It is also important to highlight the value of the Siemens S210 drives. The power levels were low, the motors relatively small, and control was of critical concern. The agile S210 was well-suited for this battery laminator project and can be utilized for many other applications such as pick-n-place devices, metering pumps, and dynamic positioning tasks of all types.

Are You Ready to Embrace the Future of Manufacturing?

With buzzwords like “Industry 4.0” seeping into the manufacturing ecosystem, the pressure to automate can be overwhelming, but the benefits are enormous. Reducing manual touchpoints and increasing throughput throughout your entire manufacturing process can help you remain a competitive player in the global supply chain.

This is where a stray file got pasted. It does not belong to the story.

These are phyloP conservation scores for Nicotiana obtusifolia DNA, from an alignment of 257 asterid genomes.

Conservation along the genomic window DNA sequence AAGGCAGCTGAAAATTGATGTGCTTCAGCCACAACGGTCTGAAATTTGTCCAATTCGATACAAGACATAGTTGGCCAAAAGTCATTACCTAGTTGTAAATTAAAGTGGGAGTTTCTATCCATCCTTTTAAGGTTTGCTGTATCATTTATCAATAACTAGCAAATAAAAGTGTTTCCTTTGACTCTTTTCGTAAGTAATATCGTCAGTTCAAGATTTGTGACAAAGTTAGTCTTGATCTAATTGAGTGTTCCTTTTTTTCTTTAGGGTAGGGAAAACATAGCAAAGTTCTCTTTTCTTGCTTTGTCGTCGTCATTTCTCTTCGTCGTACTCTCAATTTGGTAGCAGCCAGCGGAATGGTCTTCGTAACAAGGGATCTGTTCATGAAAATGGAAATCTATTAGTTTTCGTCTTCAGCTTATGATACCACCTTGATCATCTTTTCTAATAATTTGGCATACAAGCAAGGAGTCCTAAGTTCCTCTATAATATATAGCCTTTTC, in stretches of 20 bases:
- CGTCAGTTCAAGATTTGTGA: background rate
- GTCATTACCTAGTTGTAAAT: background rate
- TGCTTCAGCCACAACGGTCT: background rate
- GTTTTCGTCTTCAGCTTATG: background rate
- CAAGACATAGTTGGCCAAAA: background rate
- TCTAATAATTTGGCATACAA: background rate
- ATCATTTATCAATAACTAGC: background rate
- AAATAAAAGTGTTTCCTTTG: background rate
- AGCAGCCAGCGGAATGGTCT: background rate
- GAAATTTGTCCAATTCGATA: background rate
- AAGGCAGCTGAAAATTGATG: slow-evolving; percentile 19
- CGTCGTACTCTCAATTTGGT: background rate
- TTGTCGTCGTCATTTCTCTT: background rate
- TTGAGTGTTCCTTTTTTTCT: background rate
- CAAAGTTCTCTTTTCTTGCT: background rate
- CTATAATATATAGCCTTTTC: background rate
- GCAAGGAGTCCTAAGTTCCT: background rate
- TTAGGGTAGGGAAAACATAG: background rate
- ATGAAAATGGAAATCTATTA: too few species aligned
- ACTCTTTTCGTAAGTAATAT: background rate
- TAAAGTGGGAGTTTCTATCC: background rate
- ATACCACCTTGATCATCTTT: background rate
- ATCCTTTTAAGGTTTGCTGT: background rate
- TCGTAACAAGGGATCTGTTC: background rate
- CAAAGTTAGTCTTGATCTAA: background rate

Are you looking for custom control and drive solutions that can help you automate those pesky hard-to-configure manufacturing tasks?

 Do you have an existing system that is need of a new lease on life?

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EDC’s custom integrated solutions can help you realize the power of automation in every layer of your manufacturing process.